in four Spanish ships are to be kept at sea, and the rest to be sent
in the other ships to Zeeland and landed, as Lescano asks, Le
Sauch will say that Madame is willing to receive these men and
place them in the land forces paid by the emperor, and that they
will be paid one hundred sous tournois each month of thirty days
from the time of their landing. They will have to solicit their
back pay of the emperor, but Madame will write in their favour.
Le Sauch will report all news fully.
Contemporary copy. French. pp. 5. (Le Sauch's credentials
are dated October 7, 1522—L. & P. III, 1104.)
H. H. u. St. A.
England, f. 3.
The Ambassadors in England to Charles V.
Although we wrote your majesty fully by Richard, and again
by Juan of Granada, nevertheless, on account of the risks of the
journey by sea, we are sending you by this courier a copy of the
dispatch carried by Granada, along with our more recent news.
The affair of the Spaniards at sea under Lescano goes from bad
to worse, both for the reasons in our former letters, and because
the provisions sent them for the past month consisted almost
entirely of biscuit of which they were in such great need that they
were obliged to send some of their captains to this king, who
finally agreed to provide them with biscuit at Southampton, on
condition that the carrack and the artillery should lie in pawn for
it until it was paid for. We would have helped them had we been
able, but all our credit had been employed in revictualling them
during the past month. It is true that fifteen days ago two
Galician ships reached the coast of this kingdom loaded with meat ;
the larger went down far from Southampton and all the provisions
were lost ; the other reached the Spaniards at the Isle of Wight
and was very welcome. As for biscuits, wine and other provisions,
however, nothing at all has come from Spain, so that these men
have had to live on the money and provisions we have sent them,
and if they are not soon helped by your majesty they will break
up in great disorder. No money is to be hoped for from Henry or
Wolsey, for the reasons we have already written you. Madame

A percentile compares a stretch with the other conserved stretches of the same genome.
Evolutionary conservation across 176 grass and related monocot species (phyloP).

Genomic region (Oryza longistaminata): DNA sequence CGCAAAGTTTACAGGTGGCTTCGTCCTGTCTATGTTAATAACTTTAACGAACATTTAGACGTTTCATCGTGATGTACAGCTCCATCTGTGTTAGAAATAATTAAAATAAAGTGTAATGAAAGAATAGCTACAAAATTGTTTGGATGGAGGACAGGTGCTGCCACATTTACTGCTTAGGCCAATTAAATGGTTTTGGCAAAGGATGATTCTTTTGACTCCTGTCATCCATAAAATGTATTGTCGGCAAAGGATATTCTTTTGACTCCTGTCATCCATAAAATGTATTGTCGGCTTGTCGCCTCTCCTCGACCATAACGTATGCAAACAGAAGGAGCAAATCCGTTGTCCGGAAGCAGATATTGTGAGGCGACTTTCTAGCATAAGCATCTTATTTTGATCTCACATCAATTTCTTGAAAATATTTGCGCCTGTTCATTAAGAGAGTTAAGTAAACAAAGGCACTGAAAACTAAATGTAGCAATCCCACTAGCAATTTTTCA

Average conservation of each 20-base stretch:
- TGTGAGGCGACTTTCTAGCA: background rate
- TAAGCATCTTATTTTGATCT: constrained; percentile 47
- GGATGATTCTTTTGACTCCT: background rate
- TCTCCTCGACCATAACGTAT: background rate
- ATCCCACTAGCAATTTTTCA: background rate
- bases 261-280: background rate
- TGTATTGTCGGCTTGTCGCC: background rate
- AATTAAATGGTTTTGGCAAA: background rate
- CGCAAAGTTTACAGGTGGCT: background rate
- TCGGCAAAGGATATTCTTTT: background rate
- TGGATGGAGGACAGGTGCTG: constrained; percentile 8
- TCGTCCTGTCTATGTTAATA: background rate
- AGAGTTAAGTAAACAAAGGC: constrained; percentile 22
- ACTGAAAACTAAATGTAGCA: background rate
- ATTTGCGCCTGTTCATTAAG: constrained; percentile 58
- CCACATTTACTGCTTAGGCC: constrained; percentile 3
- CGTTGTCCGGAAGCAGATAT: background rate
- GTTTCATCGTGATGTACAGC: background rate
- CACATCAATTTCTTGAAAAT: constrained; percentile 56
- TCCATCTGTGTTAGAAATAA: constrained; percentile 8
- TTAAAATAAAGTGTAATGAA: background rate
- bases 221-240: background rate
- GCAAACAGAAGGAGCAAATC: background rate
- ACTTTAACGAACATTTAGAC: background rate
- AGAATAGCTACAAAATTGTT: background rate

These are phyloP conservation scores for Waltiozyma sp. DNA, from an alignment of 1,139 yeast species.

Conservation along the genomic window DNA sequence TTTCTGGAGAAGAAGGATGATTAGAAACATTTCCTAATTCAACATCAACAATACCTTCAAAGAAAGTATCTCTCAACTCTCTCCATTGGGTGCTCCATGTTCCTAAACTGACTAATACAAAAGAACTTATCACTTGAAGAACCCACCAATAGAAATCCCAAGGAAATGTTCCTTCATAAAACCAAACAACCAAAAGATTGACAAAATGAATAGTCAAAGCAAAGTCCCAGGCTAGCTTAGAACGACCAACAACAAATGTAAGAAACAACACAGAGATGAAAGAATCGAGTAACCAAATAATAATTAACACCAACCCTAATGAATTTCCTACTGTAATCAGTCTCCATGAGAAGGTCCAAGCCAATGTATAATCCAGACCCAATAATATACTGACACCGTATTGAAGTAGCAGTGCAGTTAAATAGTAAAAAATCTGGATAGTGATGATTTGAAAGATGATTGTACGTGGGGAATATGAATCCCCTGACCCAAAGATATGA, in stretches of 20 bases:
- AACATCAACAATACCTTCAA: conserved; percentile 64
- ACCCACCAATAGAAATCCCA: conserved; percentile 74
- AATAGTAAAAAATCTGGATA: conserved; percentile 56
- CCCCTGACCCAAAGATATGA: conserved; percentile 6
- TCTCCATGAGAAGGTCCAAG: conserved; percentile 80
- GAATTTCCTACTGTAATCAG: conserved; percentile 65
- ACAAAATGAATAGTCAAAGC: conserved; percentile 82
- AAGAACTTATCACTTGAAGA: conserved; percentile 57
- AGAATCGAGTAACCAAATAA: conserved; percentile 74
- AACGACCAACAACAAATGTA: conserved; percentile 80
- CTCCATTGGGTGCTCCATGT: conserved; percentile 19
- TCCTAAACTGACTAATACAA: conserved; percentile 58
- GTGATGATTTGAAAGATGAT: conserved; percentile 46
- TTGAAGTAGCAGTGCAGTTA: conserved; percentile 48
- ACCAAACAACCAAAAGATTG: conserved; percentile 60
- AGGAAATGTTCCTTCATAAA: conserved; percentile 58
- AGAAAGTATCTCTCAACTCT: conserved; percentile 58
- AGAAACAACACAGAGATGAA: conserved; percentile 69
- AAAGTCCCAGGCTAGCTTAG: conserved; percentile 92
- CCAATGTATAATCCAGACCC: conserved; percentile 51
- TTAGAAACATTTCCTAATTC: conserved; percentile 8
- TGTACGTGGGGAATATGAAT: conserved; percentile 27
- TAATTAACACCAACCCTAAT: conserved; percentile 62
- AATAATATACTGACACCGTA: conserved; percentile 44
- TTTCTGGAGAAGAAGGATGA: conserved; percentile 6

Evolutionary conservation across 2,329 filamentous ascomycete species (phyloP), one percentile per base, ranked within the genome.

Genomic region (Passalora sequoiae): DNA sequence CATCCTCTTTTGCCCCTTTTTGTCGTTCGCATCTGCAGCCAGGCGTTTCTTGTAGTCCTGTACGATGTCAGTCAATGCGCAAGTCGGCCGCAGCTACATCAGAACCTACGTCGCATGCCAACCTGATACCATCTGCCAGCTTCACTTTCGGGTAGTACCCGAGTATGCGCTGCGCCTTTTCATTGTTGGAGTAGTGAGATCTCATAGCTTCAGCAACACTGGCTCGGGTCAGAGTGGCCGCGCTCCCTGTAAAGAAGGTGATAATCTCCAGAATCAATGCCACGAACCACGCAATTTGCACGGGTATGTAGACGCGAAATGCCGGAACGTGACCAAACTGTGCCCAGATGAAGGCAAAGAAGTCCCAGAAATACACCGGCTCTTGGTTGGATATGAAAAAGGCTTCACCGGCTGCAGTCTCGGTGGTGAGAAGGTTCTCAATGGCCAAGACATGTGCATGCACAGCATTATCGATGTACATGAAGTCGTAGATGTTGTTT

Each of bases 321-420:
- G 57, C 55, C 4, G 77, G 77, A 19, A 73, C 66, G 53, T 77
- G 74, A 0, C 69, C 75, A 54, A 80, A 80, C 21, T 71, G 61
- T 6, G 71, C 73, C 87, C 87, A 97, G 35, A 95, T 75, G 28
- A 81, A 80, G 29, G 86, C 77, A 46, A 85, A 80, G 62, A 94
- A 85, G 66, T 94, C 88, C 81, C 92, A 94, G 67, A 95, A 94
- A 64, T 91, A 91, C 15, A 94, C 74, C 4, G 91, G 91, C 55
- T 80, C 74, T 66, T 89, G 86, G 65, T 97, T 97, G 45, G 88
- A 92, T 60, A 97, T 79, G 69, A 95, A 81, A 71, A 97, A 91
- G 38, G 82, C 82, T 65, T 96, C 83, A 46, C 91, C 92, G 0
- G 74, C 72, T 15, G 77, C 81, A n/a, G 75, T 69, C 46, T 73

has written us several times that she could not pay these charges,
and, although we have already sent one of the Spanish captains to
explain the urgent need of provisions and payment, we do not
know what reply he will bring back.
We informed you in our last letter of the taking of the town
of Hesdin. Afterwards the army lay for some days before the
citadel, hoping to take it, but the rumour here is that they have
failed, and marched off toward Doullens. It is also said that the
pest is very severe among them, so that a large number of
English, Spanish and Germans have already died. We are
unable to inform you more accurately since we have had only
one letter from Madame since the two armies joined.
Some days ago there arrived here a young Italian, Bernadino de
Bertolloti, a member of the pope's household, who came, riding
post, through France. He is charged by His Holiness with a
mission, jointly with the bishop of Astorga, to the king and the
cardinal, the substance of which is the same as that which the
bishop presented to your majesty. In addition, they are to ask
the king and the cardinal to induce your majesty to agree to
conditions of truce or peace. Since the bishop of Astorga is not
here, Bertolloti went alone to Wolsey, showed him his credentials,
and advanced pertinent arguments. Wolsey promised to communicate
with the king, his master, and to reply shortly. We
have had several conversations with Bertolloti ; he tells us that
Francis is in the neighbourhood of Paris and pays no attention
to public business ; either this is all the news he has or he is
concealing the rest. We do understand by what he says that the
pope is very much bent on peace or truce, and will not let this
As for Scottish affairs, as far as we can ascertain, the only
ambassador who has come from Scotland is a secretary who saw
Wolsey several days ago, to ask for a continuation of the truce
until St. John's Day next. During this time the Scots wish to
discuss a longer truce or peace, in which they wish to include the
French. If this information is exact, the Scottish offers are very
different from what Wolsey told us. We shall try to find out the
truth from Wolsey at the first opportunity, and shall inform your
majesty at once.
Yesterday morning a courier from Spain brought your letters
dated from Valladolid Sept. 8th. We shall communicate the
points contained to the king and the cardinal, and advise you of